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Weekend vintage boat racing draws large crowd to Clayton regatta


CLAYTON — Windy weather may have kept the vintage race boats ashore on Friday, but enthusiasm was still high for boaters who made it out for the biennial regatta, which will run through the weekend.

For Ross A. McCracken, Montreal, this weekend has been a long time in the making. Though he had grown up around the sport — he even watched races at Valleyfield, Quebec, as an infant — he had been away from boating for about 10 years. His interest was piqued again when he came to the village in 2006.

“It was really here we decided to find our own project,” Mr. McCracken said. “It’s the people ... everybody comes out to support each other.”

After purchasing a vintage boat in 2007, he and his father, John, spent years breaking down the boat, which had rotted in 2005, remeasuring its parts and rebuilding it from scratch.

“My wife told me to get a hobby,” Mr. McCracken said. “Now she regrets it.”

After years of work, his boat, named Pixie, had its first run in July at Valleyfield.

“It was an absolute thrill,” Mr. McCracken said. “Until I hit my knee on the on-off switch.”

He said he hoped the wind would die down this weekend so he could take it out racing on the water.

“My fingers are crossed for sure,” Mr. McCracken said.

All of the vintage boats on display were constructed before 1985 or with materials that were typical of that era.

W. David Richardson, regatta chairman, said the weekend was a way to expand excitement about boating. The event has been held on the St. Lawrence River every other year since 1992.

“Museums are static,” Mr. Richardson said. “Here, people get to see them in their milieu.”

He said he also was excited that multiple generations were getting involved in boating projects.

One of those family projects was a pair of 1956 stock runabout outboards belonging to Ronald W. Tribley and his son Jaime, of Northampton.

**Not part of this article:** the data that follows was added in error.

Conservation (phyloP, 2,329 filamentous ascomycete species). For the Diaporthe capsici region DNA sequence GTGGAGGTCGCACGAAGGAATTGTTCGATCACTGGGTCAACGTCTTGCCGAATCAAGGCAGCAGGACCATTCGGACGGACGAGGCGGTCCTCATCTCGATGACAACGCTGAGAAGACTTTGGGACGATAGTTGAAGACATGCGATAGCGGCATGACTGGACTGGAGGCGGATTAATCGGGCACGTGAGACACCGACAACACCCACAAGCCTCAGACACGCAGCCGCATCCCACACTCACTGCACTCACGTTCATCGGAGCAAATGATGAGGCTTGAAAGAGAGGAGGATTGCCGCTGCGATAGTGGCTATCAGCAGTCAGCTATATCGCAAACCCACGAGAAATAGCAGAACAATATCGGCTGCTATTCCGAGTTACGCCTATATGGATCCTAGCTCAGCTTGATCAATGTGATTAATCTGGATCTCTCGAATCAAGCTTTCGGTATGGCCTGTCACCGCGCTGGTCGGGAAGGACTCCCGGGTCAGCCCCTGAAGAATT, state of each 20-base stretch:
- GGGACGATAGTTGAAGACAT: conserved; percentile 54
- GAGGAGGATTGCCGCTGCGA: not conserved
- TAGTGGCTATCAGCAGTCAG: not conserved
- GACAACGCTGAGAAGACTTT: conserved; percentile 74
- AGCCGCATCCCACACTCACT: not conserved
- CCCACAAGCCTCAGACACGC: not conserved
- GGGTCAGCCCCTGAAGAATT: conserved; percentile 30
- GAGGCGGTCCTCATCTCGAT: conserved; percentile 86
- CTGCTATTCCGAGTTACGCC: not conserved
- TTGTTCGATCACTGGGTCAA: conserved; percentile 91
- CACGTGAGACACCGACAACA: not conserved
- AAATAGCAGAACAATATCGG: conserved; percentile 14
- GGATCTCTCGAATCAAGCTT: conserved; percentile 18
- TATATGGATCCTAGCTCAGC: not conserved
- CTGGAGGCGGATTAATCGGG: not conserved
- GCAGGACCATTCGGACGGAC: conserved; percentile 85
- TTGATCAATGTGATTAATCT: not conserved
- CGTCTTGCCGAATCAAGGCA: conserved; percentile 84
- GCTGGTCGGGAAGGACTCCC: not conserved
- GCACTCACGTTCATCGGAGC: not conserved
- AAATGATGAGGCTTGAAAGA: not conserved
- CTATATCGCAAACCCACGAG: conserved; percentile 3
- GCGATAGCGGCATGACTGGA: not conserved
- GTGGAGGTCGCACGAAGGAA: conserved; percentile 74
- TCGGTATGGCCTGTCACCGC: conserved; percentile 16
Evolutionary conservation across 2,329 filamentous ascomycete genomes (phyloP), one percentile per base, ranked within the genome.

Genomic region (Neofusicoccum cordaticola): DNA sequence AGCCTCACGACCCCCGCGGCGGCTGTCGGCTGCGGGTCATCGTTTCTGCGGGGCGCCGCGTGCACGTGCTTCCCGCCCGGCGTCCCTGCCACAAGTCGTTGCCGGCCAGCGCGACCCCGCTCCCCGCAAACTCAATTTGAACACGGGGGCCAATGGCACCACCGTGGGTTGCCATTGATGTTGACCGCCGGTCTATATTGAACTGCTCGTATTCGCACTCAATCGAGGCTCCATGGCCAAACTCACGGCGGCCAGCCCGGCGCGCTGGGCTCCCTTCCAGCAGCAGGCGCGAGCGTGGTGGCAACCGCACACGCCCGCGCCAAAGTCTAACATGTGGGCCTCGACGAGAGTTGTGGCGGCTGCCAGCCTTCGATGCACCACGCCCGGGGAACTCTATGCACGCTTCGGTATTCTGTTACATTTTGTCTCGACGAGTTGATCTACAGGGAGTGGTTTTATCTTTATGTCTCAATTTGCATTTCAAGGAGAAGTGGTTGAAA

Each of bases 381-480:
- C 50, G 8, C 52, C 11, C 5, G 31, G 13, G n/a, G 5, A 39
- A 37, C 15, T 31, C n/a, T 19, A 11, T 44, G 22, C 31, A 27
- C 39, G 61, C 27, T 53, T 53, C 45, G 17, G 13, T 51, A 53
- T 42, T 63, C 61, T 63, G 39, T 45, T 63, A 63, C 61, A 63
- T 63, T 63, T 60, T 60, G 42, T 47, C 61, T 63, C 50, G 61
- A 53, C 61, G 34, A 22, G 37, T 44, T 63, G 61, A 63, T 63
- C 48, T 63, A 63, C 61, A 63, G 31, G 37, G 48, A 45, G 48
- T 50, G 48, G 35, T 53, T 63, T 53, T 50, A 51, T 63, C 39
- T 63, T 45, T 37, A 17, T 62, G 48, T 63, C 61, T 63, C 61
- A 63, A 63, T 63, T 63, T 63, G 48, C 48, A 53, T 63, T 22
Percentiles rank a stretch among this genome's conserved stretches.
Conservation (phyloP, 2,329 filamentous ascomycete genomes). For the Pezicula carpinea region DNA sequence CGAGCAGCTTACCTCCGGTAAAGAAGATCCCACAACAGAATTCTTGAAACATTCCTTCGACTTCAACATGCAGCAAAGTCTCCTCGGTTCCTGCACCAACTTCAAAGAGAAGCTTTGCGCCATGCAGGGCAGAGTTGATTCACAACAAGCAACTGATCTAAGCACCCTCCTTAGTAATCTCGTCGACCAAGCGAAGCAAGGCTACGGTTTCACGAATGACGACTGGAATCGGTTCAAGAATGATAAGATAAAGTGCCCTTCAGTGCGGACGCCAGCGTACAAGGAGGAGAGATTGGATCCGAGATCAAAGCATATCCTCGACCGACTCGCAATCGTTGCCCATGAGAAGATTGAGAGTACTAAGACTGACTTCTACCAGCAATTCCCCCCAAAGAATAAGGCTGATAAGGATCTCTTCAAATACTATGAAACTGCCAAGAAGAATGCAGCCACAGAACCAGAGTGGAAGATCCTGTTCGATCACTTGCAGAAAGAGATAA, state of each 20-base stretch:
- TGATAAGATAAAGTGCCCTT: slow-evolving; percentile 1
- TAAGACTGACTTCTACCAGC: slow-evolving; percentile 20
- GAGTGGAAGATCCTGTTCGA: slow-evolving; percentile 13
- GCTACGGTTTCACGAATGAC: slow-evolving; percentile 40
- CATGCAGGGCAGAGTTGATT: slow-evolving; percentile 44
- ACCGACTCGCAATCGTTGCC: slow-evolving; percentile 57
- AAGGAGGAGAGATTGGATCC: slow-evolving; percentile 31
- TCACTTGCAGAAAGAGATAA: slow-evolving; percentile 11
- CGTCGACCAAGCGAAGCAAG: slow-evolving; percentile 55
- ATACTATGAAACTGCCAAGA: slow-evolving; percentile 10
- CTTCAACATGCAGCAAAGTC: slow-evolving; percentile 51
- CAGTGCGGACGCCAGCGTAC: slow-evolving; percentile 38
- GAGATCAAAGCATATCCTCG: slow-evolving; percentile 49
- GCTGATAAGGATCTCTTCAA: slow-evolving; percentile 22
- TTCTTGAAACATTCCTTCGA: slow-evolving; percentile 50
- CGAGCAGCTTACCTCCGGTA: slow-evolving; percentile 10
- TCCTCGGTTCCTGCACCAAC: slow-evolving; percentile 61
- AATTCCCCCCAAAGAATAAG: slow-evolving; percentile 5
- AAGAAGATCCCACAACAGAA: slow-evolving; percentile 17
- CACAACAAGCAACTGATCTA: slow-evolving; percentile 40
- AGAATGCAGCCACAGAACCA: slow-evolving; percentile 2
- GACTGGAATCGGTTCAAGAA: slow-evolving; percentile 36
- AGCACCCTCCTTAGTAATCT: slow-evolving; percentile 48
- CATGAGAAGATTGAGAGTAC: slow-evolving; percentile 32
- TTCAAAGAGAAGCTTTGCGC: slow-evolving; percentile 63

The two have been working on boats for years and first came to the show in 2010 after learning about it by word of mouth.

“We had a better time here than we’ve had anywhere else,” the elder Trimbley said.

The pair finished the second of the two boats, along with a custom trailer, in time for this year’s show.

“It’s kind of a labor of love,” Jaime Tribley said.

The two also hoped the wind would die down so they could get their boats out together.

“We do everything together ... why not race these boats side by side?” Jaime Trimbley said.

Also in attendance was Ken P. Warby, the Australian-born racer who set the current water speed record in 1978 when he traveled 317.6 miles per hour, a feat that no other boater has surpassed or survived while attempting.

Mr. Warby, who came with his new boat, Fury, was accompanied in Clayton by his wife, Barbara, who brought her own boat, Tiger. He said he has attended the races since 2002.

Sitting in a tent area with his mechanic and co-pilot Butch Bartles, fellow boater John H. Kirschner and 12-year-old grandson Kenny, who was making the trip with his grandfather for the first time, Mr. Warby called the village area “one of the greatest venues in the world.”

His laid-back attitude made an immediate impression with his fellow boaters.

“We don’t consider him the fastest man on the water anymore,” said Mr. Kirschner, who brought with him his all-aluminum boat, Supersonic. “He’s just Ken.”

Mr. Warby, who now lives in Cleveland, Ohio, said he had more fun racing vintage boats than any other type of boat.

“It’s more like a bunch of friends having a party,” he said.

The show runs from 9 a.m. to 5 p.m. today and 9 a.m. to 3 p.m. Sunday.

General museum admission is $15 per day or $30 for a three-day pass. Boat museum members and active members of the military with ID are admitted for free.

For more information, call the Antique Boat Museum at 686-4104 or visit

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